‘Ben hurries his thinking, his speech, and his movements. He also strives to hurry the thinking, speech, and movements of those around him; they must communicate rapidly and relevantly if they wish to avoid creating impatience in him…
…Planes must arrive and depart precisely on time for Ben; cars ahead of him on the motorway must maintain a speed that he approves of; there must never be a queue of persons standing between him and a bank clerk, a restaurant table, or a rail ticket office. He is infuriated whenever people talk slowly, when planes are late, cars dawdle, and queues form.’ (1)
Ben has ‘Hurry Sickness’ – the feeling of being tyrannised by the urgent. He is a caricature, but I identify with him rather more than I would care to admit, and I’m sure I’m not alone in that – even if we don’t all have it as badly as Ben. Bestseller lists are filled with such ‘optimistic’ titles as How to be a Productivity Ninja, and Scrum: The Art of Doing Twice the Work in Half the Time. Publishers provide parents with ‘one-minute bedtime stories’ and lifts have non-operative ‘close door’ buttons to give impatient executives the illusion that they are in control.
Hurry Sickness is highly contagious. It has the curious side-effect of the sick thinking that they are well whereas those without the disease are given the impression, from those infected, that there is something very wrong with them. Hurry Sickness is a disease that affects our minds and our bodies, yet it may well have spiritual roots. To understand this disease more fully, we need to investigate the sources of infection.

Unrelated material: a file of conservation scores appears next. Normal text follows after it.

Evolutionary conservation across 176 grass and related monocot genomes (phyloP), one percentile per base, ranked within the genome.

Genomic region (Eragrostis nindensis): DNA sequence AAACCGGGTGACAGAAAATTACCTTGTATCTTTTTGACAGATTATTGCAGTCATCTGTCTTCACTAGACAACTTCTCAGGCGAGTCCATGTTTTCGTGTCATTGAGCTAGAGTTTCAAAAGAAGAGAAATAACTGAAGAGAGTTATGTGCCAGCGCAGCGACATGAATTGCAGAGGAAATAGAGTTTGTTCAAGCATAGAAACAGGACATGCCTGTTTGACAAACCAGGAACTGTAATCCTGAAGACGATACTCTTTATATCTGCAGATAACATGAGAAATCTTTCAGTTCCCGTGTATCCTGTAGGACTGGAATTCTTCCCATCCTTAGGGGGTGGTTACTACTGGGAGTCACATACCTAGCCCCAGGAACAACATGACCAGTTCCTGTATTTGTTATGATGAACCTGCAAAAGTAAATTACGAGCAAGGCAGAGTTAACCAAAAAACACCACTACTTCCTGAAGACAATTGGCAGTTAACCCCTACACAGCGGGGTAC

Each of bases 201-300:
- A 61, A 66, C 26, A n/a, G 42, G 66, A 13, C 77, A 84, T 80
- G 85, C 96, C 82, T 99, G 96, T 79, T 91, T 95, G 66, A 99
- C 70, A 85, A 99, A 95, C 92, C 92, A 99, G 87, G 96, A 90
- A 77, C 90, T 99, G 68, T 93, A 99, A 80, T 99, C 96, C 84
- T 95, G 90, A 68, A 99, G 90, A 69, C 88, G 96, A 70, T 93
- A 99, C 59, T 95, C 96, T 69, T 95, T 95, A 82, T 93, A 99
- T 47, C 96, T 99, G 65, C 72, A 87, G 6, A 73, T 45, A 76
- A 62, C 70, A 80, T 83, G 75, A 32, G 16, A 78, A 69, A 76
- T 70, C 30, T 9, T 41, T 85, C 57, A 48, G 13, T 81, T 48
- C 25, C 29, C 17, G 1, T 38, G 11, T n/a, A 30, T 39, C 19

Source 1: The scarcity mentality
Many of us possess a deep-seated belief that we don’t have enough time. ‘Our first waking thought of the day is “I didn’t get enough sleep.” The next one is “I don’t have enough time.” … This mindset of scarcity lives at the very heart of our jealousies, our greed, our prejudice, and our arguments with life …’ (2). As Brene Brown points out in Daring Greatly, ‘scarcity doesn’t take hold in a culture overnight. But the feeling of scarcity does thrive in shame-prone cultures that are deeply steeped in comparison and fractured by disengagement’.
Source 2: Entrainment
‘Entrainment’ is the idea that we pick up our rhythms and pace from those around us. David Kundtz in Stopping describes it like this: ‘We are all riding on a very fast train that is travelling down a predetermined track, gathering speed as it goes, and we have been on it for a long time. Many of us want to slow down; some want to get off the train. Others are so used to the speed that they don’t notice it. The few who love the speed are the only ones who get their way. Most of us stare blankly out of the window, barely seeing the world flying by and feeling helpless.’ We may talk a great deal about being individuals but we are deeply influenced by the culture of our workplaces and cities. No wonder the Apostle Paul instructs us not to be conformed to the pattern of this world (Romans 12:1-2).